MicroStrategy has announced another convertible bond raise, this time priced at $900 million, in order to buy even more bitcoin. How does this compare to its last bond offering? And why isn’t it going to stop anytime soon?
What’s A Convertible Note?
First, a convertible bond or note starts as a bond, then "converts" to equity. The company pays lower interest rates because of this potential conversion. In other words, the company will pay for it later with an equity dilution. A company may choose this route if it has bad credit or it’s expecting high growth.
MicroStrategy’s First Convertible Bond Offering
In December 2020, MicroStrategy announced its first convertible bond offering for the explicit purpose of buying bitcoin. Citi immediately downgraded MSTR to a “sell” recommendation. But, the market had a much more bullish take.
Investor appetite was so strong that MicroStrategy upsized its offering from $400 million to $550 million with the additional option for inverter’s to purchase another $100 million. All of this was filled for a total $650 million offering.
MicroStrategy also priced its bonds insanely low. Interest was 0.75 percent per year. So, payments were about $4 million per year for a company with an operating income of about $40 million. That's 10x coverage. Meanwhile, 2x is generally considered strong.
CEO Michael Saylor went even further than this aggressive pricing by giving MicroStrategy the option to settle the bond in shares or pay out in cash. The bond was struck for $398 per share while the stock was at $289. This was equivalent to a 35 percent premium to investors.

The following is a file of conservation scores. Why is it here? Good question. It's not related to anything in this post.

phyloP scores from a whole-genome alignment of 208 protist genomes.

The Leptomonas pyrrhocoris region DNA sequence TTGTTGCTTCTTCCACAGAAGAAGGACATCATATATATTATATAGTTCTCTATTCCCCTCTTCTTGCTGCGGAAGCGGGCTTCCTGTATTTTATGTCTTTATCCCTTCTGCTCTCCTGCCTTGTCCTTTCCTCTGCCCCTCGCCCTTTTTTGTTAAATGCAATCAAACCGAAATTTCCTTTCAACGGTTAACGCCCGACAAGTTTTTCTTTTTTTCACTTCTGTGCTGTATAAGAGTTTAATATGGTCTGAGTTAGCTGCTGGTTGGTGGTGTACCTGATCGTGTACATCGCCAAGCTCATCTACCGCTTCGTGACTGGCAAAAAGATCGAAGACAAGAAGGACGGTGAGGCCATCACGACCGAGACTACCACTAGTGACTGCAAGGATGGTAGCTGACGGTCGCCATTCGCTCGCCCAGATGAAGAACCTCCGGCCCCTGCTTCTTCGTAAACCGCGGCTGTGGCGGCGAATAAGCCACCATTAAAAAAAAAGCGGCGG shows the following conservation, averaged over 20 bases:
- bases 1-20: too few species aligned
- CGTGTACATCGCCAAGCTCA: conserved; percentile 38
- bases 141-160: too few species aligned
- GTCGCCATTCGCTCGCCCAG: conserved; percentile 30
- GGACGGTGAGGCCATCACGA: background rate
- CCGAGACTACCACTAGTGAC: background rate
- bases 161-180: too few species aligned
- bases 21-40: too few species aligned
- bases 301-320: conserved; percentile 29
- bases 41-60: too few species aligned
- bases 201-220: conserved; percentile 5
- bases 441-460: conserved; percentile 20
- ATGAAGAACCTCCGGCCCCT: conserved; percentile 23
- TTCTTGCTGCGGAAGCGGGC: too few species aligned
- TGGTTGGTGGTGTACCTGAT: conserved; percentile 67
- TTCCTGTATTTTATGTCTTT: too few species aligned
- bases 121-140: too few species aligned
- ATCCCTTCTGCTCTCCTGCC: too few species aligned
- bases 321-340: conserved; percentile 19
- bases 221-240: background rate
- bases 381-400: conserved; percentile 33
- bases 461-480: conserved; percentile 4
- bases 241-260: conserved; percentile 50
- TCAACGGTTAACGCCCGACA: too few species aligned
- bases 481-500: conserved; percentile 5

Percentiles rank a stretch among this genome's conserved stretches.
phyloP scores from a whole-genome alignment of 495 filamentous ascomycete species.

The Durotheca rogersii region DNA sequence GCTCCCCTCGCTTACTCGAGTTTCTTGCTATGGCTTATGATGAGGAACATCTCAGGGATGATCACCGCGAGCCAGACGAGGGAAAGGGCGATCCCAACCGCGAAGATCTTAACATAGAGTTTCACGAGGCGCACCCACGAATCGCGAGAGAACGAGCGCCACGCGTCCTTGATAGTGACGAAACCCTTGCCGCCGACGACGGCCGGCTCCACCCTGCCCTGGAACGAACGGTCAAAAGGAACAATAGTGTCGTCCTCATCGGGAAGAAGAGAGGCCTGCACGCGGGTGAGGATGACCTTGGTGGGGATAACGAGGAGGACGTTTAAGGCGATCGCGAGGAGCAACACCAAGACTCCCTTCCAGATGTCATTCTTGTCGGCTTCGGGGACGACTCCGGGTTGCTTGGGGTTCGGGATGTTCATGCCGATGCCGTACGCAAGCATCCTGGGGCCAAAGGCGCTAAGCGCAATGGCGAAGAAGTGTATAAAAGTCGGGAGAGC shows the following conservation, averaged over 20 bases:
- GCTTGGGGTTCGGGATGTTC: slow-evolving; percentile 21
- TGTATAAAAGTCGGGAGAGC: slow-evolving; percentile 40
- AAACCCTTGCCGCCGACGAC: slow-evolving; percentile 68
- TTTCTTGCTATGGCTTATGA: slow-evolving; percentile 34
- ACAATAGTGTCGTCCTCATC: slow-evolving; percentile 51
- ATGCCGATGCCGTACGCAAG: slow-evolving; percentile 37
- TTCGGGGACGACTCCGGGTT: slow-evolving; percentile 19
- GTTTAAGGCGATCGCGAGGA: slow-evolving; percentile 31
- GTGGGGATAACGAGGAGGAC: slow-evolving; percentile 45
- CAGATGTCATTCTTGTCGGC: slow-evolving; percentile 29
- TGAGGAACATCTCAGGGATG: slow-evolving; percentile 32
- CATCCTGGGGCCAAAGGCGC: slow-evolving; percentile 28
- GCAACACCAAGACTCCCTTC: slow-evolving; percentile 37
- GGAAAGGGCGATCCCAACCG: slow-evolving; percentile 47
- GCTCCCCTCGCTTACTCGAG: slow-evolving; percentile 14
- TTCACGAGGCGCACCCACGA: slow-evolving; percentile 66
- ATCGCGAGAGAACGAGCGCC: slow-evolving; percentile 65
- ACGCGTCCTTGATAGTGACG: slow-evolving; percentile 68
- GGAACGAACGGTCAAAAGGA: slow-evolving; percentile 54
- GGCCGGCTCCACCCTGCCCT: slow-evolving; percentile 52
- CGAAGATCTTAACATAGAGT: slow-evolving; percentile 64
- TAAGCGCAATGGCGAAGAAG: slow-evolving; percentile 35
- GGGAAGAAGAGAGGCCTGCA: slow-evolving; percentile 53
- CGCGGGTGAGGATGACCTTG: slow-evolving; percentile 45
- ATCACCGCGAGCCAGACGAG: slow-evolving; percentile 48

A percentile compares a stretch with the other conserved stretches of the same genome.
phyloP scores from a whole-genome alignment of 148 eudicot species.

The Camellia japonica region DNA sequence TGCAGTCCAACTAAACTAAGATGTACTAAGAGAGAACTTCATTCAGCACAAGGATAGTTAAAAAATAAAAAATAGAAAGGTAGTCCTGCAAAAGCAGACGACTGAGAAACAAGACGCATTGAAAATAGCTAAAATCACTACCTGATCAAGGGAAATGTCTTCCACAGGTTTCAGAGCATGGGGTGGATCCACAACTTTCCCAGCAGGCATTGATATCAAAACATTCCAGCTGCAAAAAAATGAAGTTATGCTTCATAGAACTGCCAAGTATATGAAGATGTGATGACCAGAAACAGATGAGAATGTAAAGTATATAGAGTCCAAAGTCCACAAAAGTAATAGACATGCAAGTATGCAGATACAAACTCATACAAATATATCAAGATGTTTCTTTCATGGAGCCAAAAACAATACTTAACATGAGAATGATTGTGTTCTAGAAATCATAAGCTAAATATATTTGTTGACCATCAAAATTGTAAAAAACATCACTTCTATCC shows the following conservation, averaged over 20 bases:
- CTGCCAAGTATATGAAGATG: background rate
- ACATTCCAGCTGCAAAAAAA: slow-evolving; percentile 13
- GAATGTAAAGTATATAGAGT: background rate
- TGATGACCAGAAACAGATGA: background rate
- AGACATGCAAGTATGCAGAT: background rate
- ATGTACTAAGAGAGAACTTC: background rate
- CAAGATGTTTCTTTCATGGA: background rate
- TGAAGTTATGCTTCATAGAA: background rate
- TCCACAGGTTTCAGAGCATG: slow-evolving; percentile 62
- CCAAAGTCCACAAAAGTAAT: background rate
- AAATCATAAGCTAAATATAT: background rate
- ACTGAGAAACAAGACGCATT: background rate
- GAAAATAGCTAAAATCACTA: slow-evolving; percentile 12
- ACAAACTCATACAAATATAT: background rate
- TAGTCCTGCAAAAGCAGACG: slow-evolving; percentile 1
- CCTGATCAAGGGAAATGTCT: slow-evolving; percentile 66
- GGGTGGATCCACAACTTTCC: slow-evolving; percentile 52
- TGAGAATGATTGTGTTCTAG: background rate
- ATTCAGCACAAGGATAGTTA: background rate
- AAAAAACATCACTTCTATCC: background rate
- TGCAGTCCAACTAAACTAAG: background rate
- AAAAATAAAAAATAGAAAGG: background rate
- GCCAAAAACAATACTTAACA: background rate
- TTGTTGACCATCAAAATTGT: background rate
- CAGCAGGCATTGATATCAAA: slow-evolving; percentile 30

MicroStrategy’s Latest Offering
This month, MicroStrategy announced a proposed latest offering of $600 million converts with a $90 million optional additional purchase. The announced pricing was even more aggressive than the previous offering. It upsized the offering to $900 million with a $150 million optional increase. This was offered at 0 percent interest to be settled in shares or cash, at a 50 percent premium. The offering closed today and was completely filled for the $1.05 billion raise. Clearly, investor appetite remained massive for such an upside and proposed pricing.
So, why do investors remain excited? MicroStrategy has no debt, apart from its previous $650 million convertible bond note. It can handle more, given its operating income and that its balance sheet has more than doubled from its bitcoin holding — from $1.1 billion to $3.4 billion.
MicroStrategy owns more bitcoin than any other operating company, and it gives it a scarcity value above the value of the core business and BTC holdings. To many institutional investors, it is the company you want to invest in for an “almost free call option on bitcoin”
Tesla’s addition of bitcoin to its balance sheet is helping normalize the practice of corporations adding bitcoin to their balance sheets as a reserve, but MicroStrategy is the only public company actively taking out debt to acquire more bitcoin.
And, per MicroStrategy’s “Bitcoin Acquisition Strategy” stated in its 10K, it has no plans to stop. For the foreseeable future, it will utilize excess cash flows and debt to acquire more and more bitcoin.
MicroStrategy remains the only public company on the market continuing to take out debt to acquire more bitcoin. Its pricing of these bonds and rising stock price have shown its success in this strategy. They won’t be stopping anytime soon.
This is a guest post by Ellie Frost. Opinions expressed are entirely their own and do not necessarily reflect those of BTC Inc or Bitcoin Magazine.